And I love you too, Bissage.

William said...

One tunes into a favorite sitcom to watch familiar characters behave predictably in unpredictable situations. There's something of a sitcom about Ann's blog. Some of the bloggers are quite funny but always remain in character. I don't yet know all the characters but it seems that there is a finite number. In the infinity of the internet this is reassuring.....In the comment section, Ann is an Olympian presence--generally benign and distant but occasionally appearing to toss the odd thunderbolt. The blog itself is a kind of a crank letter to the world. It's fun to observe the multiplicities and contradictions within a single person.

chuck b. said...

"to experience thinking in real time"

Problematic when done by certain bloggers tho', isn't it?

Bissage said...

Awww . . . s h u c k s.

1970_baby said...

Ann's blog is the modern day salon.

Dostoevsky's depictions of the protagonist in the salon, experiencing humiliation at the hands of smarter and unkind folk, happen today at the keyboard.

We are so lucky to live in an age where there can never be a memory hole ever again, anymore.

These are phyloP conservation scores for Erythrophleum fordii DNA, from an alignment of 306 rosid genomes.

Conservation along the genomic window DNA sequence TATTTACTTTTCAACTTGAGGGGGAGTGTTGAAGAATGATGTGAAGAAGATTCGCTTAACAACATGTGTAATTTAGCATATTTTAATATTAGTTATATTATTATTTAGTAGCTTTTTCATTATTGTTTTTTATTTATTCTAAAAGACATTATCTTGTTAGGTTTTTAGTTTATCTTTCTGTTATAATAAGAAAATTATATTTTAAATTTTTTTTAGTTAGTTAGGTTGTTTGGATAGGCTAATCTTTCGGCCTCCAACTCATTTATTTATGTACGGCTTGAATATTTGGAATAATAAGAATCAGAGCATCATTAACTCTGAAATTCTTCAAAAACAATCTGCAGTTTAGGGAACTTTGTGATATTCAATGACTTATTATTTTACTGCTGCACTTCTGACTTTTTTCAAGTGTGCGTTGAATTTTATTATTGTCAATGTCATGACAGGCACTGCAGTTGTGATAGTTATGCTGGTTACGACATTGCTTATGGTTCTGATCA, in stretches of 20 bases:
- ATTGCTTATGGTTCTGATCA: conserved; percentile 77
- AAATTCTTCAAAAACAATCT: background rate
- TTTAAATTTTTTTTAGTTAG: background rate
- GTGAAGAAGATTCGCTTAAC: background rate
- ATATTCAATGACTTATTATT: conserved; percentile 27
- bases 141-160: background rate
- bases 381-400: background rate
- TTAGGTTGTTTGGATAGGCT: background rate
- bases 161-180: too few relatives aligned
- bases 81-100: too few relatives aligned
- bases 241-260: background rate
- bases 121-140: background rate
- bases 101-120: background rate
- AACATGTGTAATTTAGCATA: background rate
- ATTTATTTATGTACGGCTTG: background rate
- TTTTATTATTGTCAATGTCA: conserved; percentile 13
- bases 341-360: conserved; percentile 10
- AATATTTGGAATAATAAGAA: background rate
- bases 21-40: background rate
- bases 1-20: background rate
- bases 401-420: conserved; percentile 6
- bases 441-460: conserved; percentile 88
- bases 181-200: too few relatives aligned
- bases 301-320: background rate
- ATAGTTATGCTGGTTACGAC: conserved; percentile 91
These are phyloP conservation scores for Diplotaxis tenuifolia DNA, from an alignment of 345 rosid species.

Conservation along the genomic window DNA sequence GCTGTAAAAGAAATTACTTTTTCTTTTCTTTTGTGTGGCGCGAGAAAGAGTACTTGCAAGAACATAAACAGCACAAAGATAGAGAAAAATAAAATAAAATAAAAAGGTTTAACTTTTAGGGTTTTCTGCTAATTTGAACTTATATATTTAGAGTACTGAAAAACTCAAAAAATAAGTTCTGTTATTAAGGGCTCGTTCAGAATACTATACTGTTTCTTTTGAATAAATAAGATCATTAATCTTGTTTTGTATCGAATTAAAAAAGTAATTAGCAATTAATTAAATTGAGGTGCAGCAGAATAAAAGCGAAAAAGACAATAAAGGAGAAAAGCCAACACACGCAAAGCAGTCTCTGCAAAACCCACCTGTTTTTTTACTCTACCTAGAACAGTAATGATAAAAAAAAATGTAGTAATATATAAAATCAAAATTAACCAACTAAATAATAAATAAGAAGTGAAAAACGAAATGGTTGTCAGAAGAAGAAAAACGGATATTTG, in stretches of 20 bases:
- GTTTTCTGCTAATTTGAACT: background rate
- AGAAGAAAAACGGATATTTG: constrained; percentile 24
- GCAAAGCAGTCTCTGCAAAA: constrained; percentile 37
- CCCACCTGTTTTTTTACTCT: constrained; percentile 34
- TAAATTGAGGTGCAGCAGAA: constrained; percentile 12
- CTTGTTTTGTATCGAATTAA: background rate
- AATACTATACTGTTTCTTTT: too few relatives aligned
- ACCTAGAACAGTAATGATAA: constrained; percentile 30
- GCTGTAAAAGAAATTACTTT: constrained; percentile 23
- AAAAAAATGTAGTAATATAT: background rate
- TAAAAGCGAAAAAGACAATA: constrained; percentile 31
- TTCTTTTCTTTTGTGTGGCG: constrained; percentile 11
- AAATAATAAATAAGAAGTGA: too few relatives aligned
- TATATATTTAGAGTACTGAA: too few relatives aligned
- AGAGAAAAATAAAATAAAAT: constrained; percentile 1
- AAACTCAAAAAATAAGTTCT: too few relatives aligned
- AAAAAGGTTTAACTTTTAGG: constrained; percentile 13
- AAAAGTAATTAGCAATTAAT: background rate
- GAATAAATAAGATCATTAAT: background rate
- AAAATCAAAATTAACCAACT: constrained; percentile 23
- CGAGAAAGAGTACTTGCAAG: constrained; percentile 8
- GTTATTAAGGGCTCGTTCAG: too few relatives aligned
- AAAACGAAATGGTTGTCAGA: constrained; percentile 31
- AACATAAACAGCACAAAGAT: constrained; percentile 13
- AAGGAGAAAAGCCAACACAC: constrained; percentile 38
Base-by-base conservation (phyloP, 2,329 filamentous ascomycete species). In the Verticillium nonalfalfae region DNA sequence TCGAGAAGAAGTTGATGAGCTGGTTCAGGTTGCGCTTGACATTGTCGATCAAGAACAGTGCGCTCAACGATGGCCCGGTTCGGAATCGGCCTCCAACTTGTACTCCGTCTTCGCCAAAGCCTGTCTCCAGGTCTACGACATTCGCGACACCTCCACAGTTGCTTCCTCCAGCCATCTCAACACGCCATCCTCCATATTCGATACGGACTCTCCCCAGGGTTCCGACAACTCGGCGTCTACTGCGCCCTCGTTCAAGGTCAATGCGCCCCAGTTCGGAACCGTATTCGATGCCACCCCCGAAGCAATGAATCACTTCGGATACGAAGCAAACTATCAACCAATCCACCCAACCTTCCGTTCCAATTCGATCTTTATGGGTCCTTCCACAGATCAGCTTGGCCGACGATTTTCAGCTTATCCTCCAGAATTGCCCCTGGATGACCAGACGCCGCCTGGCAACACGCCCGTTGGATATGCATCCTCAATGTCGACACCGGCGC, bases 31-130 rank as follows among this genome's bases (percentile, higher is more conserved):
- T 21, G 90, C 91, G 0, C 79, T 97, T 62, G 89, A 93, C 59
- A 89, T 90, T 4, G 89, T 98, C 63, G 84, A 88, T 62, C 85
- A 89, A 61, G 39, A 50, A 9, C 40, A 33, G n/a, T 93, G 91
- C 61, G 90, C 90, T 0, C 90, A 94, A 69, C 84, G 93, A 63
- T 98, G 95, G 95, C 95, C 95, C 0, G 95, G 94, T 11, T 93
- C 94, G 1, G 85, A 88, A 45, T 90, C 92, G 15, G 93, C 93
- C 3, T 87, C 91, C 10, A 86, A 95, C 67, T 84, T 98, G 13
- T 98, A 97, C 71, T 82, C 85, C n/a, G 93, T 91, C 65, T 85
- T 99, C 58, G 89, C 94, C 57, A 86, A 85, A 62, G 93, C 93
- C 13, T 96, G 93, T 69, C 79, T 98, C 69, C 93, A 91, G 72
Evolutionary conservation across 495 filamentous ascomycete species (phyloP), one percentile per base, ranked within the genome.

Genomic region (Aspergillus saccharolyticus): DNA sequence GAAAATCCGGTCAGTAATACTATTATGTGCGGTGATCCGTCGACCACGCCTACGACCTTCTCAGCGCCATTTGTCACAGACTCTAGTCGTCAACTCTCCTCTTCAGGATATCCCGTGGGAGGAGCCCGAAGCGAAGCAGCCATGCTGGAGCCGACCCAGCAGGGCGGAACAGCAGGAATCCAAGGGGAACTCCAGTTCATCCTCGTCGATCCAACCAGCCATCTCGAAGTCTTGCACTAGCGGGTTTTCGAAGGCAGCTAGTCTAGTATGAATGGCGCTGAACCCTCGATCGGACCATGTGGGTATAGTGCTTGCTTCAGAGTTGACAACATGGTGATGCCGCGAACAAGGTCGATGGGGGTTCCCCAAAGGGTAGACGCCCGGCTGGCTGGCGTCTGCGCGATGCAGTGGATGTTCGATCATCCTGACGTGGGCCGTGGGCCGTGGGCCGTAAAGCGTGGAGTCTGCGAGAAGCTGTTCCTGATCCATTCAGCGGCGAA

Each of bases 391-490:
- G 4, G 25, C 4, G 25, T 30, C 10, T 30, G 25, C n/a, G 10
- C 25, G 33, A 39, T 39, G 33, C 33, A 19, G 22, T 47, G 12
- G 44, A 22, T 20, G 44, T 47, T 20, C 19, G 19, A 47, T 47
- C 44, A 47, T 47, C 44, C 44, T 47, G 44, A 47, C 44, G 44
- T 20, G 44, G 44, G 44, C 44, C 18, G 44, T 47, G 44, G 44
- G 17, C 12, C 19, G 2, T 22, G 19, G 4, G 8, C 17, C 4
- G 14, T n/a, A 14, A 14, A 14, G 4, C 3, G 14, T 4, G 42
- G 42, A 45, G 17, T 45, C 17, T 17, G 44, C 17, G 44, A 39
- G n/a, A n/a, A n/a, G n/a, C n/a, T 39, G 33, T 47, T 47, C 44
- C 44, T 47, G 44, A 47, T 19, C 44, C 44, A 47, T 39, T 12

I believed that capital punishment was A-OK until my Philosophy 101 professor made us write a paper supporting our position, and I set out to do it and couldn't. Everyone should be tested that way!

Shawn Levasseur said...

"Unfortunately, I find that many blog readers prefer strongly thesis-driven posts, which they can either echo or attack point by point."

"Many... perhaps. But the best blog readers — and radio listeners — are the ones who want to experience thinking in real time."


I noticed a similar contrast in opinions to the movie My Kid Could Paint That" at a showing at a local theater that was followed by an audience discussion of the documentary.

I, and others in the group, found the admission of the documentarian's on screen confession that he doesn't know which story is true, very refreshing.

But one person said it was completely disingenuous, that the documentarian should have pushed harder to find the truth and taken a position (never mind the subject was a little girl, and such investigative techniques would be akin to paparazzi stalking).

I found this attitude strange and incomprehensible. After reading this post however, I'm beginning to understand, as that guy wanted a thesis-based documentary, especially since very few documentaries are put into release without a firm opinion on the subject in the film.

I still don't know how the documentary director's confusion could be considered "disingenuous." I can only assume that he'd never seen Rashomon.

hdhouse said...

KLDAVIS said...
" What I enjoy about the style you both share is the spontaneity."

Ann doesn't lie. What do they share exactly?